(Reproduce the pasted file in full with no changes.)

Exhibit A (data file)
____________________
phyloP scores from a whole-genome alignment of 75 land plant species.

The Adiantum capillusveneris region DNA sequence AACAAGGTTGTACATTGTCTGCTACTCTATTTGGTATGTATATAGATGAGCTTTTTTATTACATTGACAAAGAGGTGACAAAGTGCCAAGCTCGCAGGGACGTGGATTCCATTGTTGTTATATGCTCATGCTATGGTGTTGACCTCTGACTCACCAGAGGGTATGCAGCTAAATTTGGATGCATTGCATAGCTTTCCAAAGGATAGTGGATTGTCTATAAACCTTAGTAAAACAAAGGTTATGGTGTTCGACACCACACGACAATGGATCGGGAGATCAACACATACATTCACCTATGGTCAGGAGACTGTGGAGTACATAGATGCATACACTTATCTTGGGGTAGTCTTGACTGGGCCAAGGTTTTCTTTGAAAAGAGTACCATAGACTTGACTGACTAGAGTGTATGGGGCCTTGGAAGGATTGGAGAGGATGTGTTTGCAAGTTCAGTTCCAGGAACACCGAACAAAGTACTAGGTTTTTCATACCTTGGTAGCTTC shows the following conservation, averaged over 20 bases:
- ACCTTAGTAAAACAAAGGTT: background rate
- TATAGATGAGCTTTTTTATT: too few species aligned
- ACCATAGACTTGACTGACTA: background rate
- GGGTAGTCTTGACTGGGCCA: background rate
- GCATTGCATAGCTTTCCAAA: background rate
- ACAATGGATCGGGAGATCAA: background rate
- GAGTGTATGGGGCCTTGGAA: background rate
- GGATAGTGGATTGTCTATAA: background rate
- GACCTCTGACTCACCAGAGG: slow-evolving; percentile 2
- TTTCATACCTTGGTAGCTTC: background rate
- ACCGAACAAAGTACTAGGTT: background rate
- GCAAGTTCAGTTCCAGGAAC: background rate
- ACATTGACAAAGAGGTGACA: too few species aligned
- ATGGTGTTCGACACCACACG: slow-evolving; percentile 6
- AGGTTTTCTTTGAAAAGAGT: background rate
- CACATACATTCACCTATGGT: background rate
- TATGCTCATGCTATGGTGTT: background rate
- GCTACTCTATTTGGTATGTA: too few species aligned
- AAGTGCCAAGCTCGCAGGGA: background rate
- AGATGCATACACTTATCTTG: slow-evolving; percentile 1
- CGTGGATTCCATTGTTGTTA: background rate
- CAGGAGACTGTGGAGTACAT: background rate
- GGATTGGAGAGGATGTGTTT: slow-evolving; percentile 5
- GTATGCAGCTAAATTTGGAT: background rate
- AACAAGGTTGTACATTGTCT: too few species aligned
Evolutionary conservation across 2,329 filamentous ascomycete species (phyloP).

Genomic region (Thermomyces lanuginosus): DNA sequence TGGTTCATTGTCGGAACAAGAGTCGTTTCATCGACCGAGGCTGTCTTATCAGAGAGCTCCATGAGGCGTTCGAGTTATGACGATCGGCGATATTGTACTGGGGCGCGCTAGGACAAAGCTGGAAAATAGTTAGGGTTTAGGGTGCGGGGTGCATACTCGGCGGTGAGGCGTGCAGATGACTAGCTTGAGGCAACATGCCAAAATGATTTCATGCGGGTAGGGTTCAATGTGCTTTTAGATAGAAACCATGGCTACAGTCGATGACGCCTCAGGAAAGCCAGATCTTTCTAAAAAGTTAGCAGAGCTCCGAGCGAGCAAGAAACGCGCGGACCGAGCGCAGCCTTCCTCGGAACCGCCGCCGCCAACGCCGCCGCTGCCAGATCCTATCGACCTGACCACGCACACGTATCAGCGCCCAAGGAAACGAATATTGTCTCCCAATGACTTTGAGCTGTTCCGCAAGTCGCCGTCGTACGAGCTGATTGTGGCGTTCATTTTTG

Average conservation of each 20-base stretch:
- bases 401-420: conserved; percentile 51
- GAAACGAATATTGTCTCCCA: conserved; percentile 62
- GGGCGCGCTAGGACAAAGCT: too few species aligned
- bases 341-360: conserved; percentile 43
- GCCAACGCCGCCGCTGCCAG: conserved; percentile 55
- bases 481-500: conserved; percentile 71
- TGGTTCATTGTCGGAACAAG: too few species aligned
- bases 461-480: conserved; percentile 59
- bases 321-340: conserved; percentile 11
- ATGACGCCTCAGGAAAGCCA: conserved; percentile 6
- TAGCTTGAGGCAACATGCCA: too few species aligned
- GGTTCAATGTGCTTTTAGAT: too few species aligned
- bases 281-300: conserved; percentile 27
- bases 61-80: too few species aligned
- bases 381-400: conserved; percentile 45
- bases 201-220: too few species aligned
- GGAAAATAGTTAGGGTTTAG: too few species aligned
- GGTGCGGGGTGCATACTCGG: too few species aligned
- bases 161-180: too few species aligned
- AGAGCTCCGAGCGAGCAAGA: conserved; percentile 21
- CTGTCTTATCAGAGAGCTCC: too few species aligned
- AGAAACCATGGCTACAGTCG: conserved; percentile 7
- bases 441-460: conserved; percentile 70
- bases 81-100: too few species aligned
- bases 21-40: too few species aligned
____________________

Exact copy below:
phyloP scores from a whole-genome alignment of 75 land plant species.

The Adiantum capillusveneris region DNA sequence AACAAGGTTGTACATTGTCTGCTACTCTATTTGGTATGTATATAGATGAGCTTTTTTATTACATTGACAAAGAGGTGACAAAGTGCCAAGCTCGCAGGGACGTGGATTCCATTGTTGTTATATGCTCATGCTATGGTGTTGACCTCTGACTCACCAGAGGGTATGCAGCTAAATTTGGATGCATTGCATAGCTTTCCAAAGGATAGTGGATTGTCTATAAACCTTAGTAAAACAAAGGTTATGGTGTTCGACACCACACGACAATGGATCGGGAGATCAACACATACATTCACCTATGGTCAGGAGACTGTGGAGTACATAGATGCATACACTTATCTTGGGGTAGTCTTGACTGGGCCAAGGTTTTCTTTGAAAAGAGTACCATAGACTTGACTGACTAGAGTGTATGGGGCCTTGGAAGGATTGGAGAGGATGTGTTTGCAAGTTCAGTTCCAGGAACACCGAACAAAGTACTAGGTTTTTCATACCTTGGTAGCTTC shows the following conservation, averaged over 20 bases:
- ACCTTAGTAAAACAAAGGTT: background rate
- TATAGATGAGCTTTTTTATT: too few species aligned
- ACCATAGACTTGACTGACTA: background rate
- GGGTAGTCTTGACTGGGCCA: background rate
- GCATTGCATAGCTTTCCAAA: background rate
- ACAATGGATCGGGAGATCAA: background rate
- GAGTGTATGGGGCCTTGGAA: background rate
- GGATAGTGGATTGTCTATAA: background rate
- GACCTCTGACTCACCAGAGG: slow-evolving; percentile 2
- TTTCATACCTTGGTAGCTTC: background rate
- ACCGAACAAAGTACTAGGTT: background rate
- GCAAGTTCAGTTCCAGGAAC: background rate
- ACATTGACAAAGAGGTGACA: too few species aligned
- ATGGTGTTCGACACCACACG: slow-evolving; percentile 6
- AGGTTTTCTTTGAAAAGAGT: background rate
- CACATACATTCACCTATGGT: background rate
- TATGCTCATGCTATGGTGTT: background rate
- GCTACTCTATTTGGTATGTA: too few species aligned
- AAGTGCCAAGCTCGCAGGGA: background rate
- AGATGCATACACTTATCTTG: slow-evolving; percentile 1
- CGTGGATTCCATTGTTGTTA: background rate
- CAGGAGACTGTGGAGTACAT: background rate
- GGATTGGAGAGGATGTGTTT: slow-evolving; percentile 5
- GTATGCAGCTAAATTTGGAT: background rate
- AACAAGGTTGTACATTGTCT: too few species aligned
Evolutionary conservation across 2,329 filamentous ascomycete species (phyloP).

Genomic region (Thermomyces lanuginosus): DNA sequence TGGTTCATTGTCGGAACAAGAGTCGTTTCATCGACCGAGGCTGTCTTATCAGAGAGCTCCATGAGGCGTTCGAGTTATGACGATCGGCGATATTGTACTGGGGCGCGCTAGGACAAAGCTGGAAAATAGTTAGGGTTTAGGGTGCGGGGTGCATACTCGGCGGTGAGGCGTGCAGATGACTAGCTTGAGGCAACATGCCAAAATGATTTCATGCGGGTAGGGTTCAATGTGCTTTTAGATAGAAACCATGGCTACAGTCGATGACGCCTCAGGAAAGCCAGATCTTTCTAAAAAGTTAGCAGAGCTCCGAGCGAGCAAGAAACGCGCGGACCGAGCGCAGCCTTCCTCGGAACCGCCGCCGCCAACGCCGCCGCTGCCAGATCCTATCGACCTGACCACGCACACGTATCAGCGCCCAAGGAAACGAATATTGTCTCCCAATGACTTTGAGCTGTTCCGCAAGTCGCCGTCGTACGAGCTGATTGTGGCGTTCATTTTTG

Average conservation of each 20-base stretch:
- bases 401-420: conserved; percentile 51
- GAAACGAATATTGTCTCCCA: conserved; percentile 62
- GGGCGCGCTAGGACAAAGCT: too few species aligned
- bases 341-360: conserved; percentile 43
- GCCAACGCCGCCGCTGCCAG: conserved; percentile 55
- bases 481-500: conserved; percentile 71
- TGGTTCATTGTCGGAACAAG: too few species aligned
- bases 461-480: conserved; percentile 59
- bases 321-340: conserved; percentile 11
- ATGACGCCTCAGGAAAGCCA: conserved; percentile 6
- TAGCTTGAGGCAACATGCCA: too few species aligned
- GGTTCAATGTGCTTTTAGAT: too few species aligned
- bases 281-300: conserved; percentile 27
- bases 61-80: too few species aligned
- bases 381-400: conserved; percentile 45
- bases 201-220: too few species aligned
- GGAAAATAGTTAGGGTTTAG: too few species aligned
- GGTGCGGGGTGCATACTCGG: too few species aligned
- bases 161-180: too few species aligned
- AGAGCTCCGAGCGAGCAAGA: conserved; percentile 21
- CTGTCTTATCAGAGAGCTCC: too few species aligned
- AGAAACCATGGCTACAGTCG: conserved; percentile 7
- bases 441-460: conserved; percentile 70
- bases 81-100: too few species aligned
- bases 21-40: too few species aligned